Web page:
Sri Lankan cricket is headed towards a major crisis with the board on Saturday night freezing out 23 of its top players over a contracts deadlock, less than a week before the start of the home series against Bangladesh. SLC, which met the players earlier in the day, has told its selectors not to consider those cricketers for any international cricket, including the Bangladesh series, until they agree to their new contract terms.
Player contracts expired on February 28, and all 60 players who were offered new contracts have refused to sign them before the March 2 deadline prescribed by the board.
“We spoke to all of the players present at the meeting, and gave our viewpoints and they also gave their points,” SLC president Upali Dharmadasa said. “We have said, ‘Nothing doing. We’re going to stick to our guns.’ It ended like that.
“They will not be getting any facilities that Sri Lanka Cricket has been offering them, including, physios, masseurs and coaches. They can’t come for practice at our venues.”
New Test captain Angelo Mathews and Twenty20 captain Dinesh Chandimal are among the players frozen out, along with the bulk of Sri Lanka’s Test and ODI players. Mathews and Chandimal were appointed captains just over two weeks ago, and are yet to play any matches in their new capacity.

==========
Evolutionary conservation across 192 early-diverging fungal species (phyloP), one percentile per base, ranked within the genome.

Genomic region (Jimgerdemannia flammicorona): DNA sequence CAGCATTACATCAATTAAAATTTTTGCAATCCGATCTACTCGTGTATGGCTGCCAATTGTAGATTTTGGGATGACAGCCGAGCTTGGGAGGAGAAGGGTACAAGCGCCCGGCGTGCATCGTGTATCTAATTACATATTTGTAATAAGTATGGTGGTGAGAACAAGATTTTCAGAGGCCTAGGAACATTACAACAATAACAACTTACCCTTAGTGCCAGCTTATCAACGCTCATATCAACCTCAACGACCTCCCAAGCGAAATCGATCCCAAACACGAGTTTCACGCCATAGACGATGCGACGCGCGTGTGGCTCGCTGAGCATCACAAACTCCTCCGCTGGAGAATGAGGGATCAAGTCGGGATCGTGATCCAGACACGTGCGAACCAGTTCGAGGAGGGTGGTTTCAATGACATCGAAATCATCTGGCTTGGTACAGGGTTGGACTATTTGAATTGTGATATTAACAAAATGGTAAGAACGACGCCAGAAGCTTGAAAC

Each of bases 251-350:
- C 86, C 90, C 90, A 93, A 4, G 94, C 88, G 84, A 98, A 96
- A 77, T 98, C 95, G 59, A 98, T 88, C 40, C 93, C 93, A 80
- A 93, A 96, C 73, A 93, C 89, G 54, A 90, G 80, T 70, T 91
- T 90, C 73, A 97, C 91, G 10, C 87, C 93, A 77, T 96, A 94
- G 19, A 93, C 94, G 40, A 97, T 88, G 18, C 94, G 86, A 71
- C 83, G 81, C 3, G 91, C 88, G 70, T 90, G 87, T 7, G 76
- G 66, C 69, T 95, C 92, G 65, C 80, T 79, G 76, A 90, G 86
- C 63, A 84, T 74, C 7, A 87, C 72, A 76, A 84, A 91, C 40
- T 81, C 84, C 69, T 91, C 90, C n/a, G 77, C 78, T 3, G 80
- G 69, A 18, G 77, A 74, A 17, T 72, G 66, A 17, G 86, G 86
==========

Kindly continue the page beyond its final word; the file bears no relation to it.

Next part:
Dharmadasa did not rule out the possibility of Sri Lanka’s top cricketers playing in the first Test against Bangladesh in Galle, but only if the players signed their contracts by then. Kumar Sangakkara is the only player immediately affected by the lockout – he was due to play in the three-day tour match against Bangladesh in Matara, which begins on Sunday. The match was supposed to be Sangakkara’s return to competitive cricket after fracturing his index finger in the Boxing Day Test.
Dharmadasa also said SLC had not planned any more meetings with the players, but had invited them to put their concerns in writing, and present them to the board.
The major point of dispute in the new contracts is SLC’s refusal to pay the players 25% of the board’s earnings from ICC events, as they have done since 2003. This payment is to compensate players for their images being used by the ICC and its sponsors to promote the tournament as well as during the event.
Other points of contention include the board’s move to freeze payment to cricketers taking part in the IPL for as long as he is with his IPL team, a clause tying pay to team performance, and the scrapping of a convention that allowed players’ wives to travel on one tour a year on SLC’s money.
Contract terms also sparked a dispute in 2012, though SLC had a weaker bargaining position then, having not paid its players since the 2011 World Cup. The disputes were eventually settled in July after players threatened to boycott the Sri Lanka Premier League, after having played international cricket without an official contract for over four months. Payment from ICC events had also been a sticking point on that occasion, as well as a clause that required the players to have SLC permission before speaking to media. (ESPN Cricinfo)